Capital Ethiopia Newspaper

The Debate on Ideologies and the Globalization Agenda

These days, economic development is the predominant news heralding Africa on the mainstream media. The good news is now preceding the gloomy one on Africa. And on Africa’s political leadership camp, the timely issue for discussion on the current economic development is the ideology discourse of globalization.

This ideological debate on the current globalization agenda is very intense on some self-appointed “progressive” leaders of African countries. The most vocal are members of the “Developmental State” camp. Representatives of this camp, in different regional and international forums, vehemently accuse and hold the “neoliberal ideology” of globalization responsible for their very many national development woes. These leaders, time and again, state that the realization of their recent economic development is due to their new found “policy freedom” on their national development endeavors.

Well, if ideology is a way of looking at the world that justifies or undermines an existing order, then contemporary globalization must be viewed from different points on the hierarchies of power and privilege. For those who hold power and possess wealth, globalization is an ideology of freedom for expanding not only the world’s bounty but also human potential. At the other end of the power hierarchy, globalization is experienced as an ideology of domination, widening the divisions among humankind.

To varying degrees, these perspectives embrace a common element: recognition of a dynamic of inclusion and exclusion. For example, James Wolfenson, the former multiple term president of the World Bank, in an article published on February 2000 on the “Japan Times”, presents a vision shared by diverse observers who are rethinking the core ideas of globalization by saying “our challenge is to make globalization an instrument of opportunity and inclusion”. However, there is a tension between maintaining the dominant ideology and constructing counter ideologies of globalization. Each current of ideology sets a different agenda, a broad program, not a detailed blueprint, for future world order.

The ideas infused in globalizing processes thus inform the exercise of power. Thought and action – theory and practice – are bound together so as to constrain and facilitate the possibilities for a social transformation. That said; ideological analysis helps to decipher codes of domination, identify the fault lines of power, and disclose efforts to form representations of counter power. An ideological approach is useful insofar as it offers insight into the contested agendas for globalization.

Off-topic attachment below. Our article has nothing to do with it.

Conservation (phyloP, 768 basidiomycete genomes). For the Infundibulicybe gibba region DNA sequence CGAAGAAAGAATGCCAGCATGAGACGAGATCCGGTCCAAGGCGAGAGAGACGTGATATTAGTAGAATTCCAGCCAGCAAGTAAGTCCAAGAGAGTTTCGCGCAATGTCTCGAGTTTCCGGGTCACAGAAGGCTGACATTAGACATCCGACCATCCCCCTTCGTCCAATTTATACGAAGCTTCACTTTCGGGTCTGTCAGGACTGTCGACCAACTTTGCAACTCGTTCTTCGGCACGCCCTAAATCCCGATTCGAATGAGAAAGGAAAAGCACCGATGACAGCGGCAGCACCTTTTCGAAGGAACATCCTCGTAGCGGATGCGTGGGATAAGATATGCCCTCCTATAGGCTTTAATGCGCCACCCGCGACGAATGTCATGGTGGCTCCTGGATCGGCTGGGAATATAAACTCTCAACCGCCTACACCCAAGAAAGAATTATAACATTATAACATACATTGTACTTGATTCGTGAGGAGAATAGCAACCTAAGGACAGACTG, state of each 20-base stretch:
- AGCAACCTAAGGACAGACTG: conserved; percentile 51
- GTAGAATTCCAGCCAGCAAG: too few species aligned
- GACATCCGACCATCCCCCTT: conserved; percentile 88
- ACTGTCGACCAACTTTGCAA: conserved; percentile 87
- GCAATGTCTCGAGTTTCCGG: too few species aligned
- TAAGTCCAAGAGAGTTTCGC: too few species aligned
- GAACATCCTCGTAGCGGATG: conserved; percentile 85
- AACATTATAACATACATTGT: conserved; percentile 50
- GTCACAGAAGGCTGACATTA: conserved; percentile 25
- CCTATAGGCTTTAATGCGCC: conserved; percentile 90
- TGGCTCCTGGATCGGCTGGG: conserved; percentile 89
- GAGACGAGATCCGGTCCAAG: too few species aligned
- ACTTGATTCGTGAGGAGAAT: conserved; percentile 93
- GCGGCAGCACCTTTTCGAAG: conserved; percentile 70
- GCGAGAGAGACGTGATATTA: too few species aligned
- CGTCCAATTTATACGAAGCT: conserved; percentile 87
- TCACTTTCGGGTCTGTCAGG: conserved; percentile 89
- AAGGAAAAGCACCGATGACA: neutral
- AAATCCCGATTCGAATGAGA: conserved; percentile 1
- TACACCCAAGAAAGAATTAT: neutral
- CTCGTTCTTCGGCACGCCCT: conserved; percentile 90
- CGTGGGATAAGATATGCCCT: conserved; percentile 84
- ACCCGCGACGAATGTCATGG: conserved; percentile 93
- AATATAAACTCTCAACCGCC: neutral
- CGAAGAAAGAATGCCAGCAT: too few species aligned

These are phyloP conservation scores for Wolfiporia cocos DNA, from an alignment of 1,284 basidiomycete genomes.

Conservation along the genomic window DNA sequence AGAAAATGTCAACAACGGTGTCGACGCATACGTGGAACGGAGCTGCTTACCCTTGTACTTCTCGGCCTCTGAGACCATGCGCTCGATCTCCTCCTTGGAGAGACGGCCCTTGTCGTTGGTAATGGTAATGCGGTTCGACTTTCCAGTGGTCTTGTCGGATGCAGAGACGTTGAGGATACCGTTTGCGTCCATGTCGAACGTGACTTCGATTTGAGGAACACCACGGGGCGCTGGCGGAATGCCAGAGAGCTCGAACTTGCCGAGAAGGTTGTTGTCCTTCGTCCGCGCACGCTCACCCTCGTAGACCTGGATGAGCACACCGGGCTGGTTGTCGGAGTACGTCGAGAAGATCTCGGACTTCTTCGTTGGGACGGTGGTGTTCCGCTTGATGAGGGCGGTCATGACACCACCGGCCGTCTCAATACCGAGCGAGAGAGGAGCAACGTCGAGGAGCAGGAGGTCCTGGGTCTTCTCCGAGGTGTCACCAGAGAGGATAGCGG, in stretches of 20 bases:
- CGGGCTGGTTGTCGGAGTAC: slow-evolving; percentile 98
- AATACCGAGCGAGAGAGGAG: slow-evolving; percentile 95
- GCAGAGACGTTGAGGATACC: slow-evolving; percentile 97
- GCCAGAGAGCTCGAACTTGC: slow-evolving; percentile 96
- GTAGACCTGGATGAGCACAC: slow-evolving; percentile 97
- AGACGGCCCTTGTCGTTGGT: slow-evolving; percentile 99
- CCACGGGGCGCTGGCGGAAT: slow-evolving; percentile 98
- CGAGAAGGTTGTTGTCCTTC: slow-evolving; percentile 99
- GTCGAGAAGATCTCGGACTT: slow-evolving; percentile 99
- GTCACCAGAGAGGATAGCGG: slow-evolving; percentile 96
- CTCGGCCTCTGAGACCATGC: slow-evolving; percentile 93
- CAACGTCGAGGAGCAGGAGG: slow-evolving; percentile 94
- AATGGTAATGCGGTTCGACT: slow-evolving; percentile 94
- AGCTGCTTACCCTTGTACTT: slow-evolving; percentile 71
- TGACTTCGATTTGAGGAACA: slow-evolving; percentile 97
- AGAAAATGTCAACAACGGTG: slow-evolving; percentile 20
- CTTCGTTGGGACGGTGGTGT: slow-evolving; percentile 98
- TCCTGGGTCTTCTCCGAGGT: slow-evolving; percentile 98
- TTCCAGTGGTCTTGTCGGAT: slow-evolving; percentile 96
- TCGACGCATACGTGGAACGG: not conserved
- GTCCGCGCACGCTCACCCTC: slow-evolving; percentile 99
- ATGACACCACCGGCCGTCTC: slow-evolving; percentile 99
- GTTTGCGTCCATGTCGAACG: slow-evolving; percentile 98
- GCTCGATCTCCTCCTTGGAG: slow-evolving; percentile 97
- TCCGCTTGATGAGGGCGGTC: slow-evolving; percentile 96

As indicated, there is no monolithic doctrine of globalization. Uncertainties abound, there are ambiguities within ambiguities, and domination exists within domination. The consensual aspects, the ideological tonic, of hegemony are uneven, in flux, and in need of constant maintenance.

Within this range, a main axis is between the ideas framed at the center in North America and Europe and those at the margins. A heuristic that facilitates the examination of fluid blends, not a dichotomy, this distinction is only partly place-based and may be grasped in terms of the social relations of power. There are varied axes within the center and at the margins. While making allowance for these entanglements, it is clear that the views of globalization from the top substantially differ from the outlooks at the bottom. The late Claude Ake, one of Africa’s leading intellectuals, presented a perspective from below saying “marginalization is in reality the dynamics of globalization”. Indeed, the ideological thrust of globalization is begetting counterthrusts, albeit in embryonic forms. To explore these tendencies, it is important to examine the core ideas embedded in the dynamics of neoliberal globalization and the extent to which they are implicated in public discourses.

Contemporary globalization is about neoliberalism, defined as both heightened integration in the world economy and a standard policy framework. As the “Financial Times” in one of its 2001 editions put it “neoliberal globalization is merely the free market system on an international scale and the key is competition. Neoliberal globalization remains perhaps the most effective tool we have to make the world not just more prosperous, but also a freer and more peaceful place”.

Historically rooted in classical political economy, neoliberalism may be traced to Adam Smith and others in this tradition. In the twentieth century, the free-market theories pioneered by philosopher-economist Friedrich von Hayek and his colleagues, including Milton Friedman, at the University of Chicago provided the intellectual underpinnings for the radical agendas of the former UK Prime Minister Margaret Thatcher and the late US President Roland Reagan. These political leaders propagated neoliberal values, engineered the ideological shift from national Keynesianism to neoliberal globalization, and presented neoliberalism as the generator of material well-being and rising productivity as the solution to social ills. They emphasized opening the market, not protecting society.